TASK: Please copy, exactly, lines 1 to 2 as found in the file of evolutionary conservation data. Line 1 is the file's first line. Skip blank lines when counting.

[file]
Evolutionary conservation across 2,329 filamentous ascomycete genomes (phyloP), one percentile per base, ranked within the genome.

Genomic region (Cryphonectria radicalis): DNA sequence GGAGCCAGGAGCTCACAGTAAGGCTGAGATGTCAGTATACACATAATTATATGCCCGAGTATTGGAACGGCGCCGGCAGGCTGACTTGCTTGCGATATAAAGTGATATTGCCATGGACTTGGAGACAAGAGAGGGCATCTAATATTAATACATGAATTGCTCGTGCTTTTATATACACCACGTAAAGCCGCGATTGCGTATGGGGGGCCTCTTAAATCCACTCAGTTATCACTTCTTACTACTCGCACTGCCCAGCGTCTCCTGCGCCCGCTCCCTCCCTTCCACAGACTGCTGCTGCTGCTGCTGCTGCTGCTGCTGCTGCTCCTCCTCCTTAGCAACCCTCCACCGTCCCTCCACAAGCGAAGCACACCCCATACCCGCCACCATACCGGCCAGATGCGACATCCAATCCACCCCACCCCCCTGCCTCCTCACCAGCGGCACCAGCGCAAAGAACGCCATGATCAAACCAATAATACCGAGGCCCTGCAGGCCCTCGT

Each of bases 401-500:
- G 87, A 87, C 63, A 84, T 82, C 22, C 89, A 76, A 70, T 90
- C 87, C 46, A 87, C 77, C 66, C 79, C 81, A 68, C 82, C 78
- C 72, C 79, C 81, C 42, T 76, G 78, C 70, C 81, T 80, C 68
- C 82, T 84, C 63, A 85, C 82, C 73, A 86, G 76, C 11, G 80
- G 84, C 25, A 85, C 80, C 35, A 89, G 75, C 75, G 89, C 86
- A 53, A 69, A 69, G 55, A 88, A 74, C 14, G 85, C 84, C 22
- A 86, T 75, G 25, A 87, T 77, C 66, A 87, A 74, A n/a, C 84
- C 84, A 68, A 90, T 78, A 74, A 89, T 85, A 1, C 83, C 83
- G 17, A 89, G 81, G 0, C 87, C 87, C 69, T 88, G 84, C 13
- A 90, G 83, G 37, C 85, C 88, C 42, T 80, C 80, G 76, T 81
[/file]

Evolutionary conservation across 2,329 filamentous ascomycete genomes (phyloP), one percentile per base, ranked within the genome.

Genomic region (Cryphonectria radicalis): DNA sequence GGAGCCAGGAGCTCACAGTAAGGCTGAGATGTCAGTATACACATAATTATATGCCCGAGTATTGGAACGGCGCCGGCAGGCTGACTTGCTTGCGATATAAAGTGATATTGCCATGGACTTGGAGACAAGAGAGGGCATCTAATATTAATACATGAATTGCTCGTGCTTTTATATACACCACGTAAAGCCGCGATTGCGTATGGGGGGCCTCTTAAATCCACTCAGTTATCACTTCTTACTACTCGCACTGCCCAGCGTCTCCTGCGCCCGCTCCCTCCCTTCCACAGACTGCTGCTGCTGCTGCTGCTGCTGCTGCTGCTGCTCCTCCTCCTTAGCAACCCTCCACCGTCCCTCCACAAGCGAAGCACACCCCATACCCGCCACCATACCGGCCAGATGCGACATCCAATCCACCCCACCCCCCTGCCTCCTCACCAGCGGCACCAGCGCAAAGAACGCCATGATCAAACCAATAATACCGAGGCCCTGCAGGCCCTCGT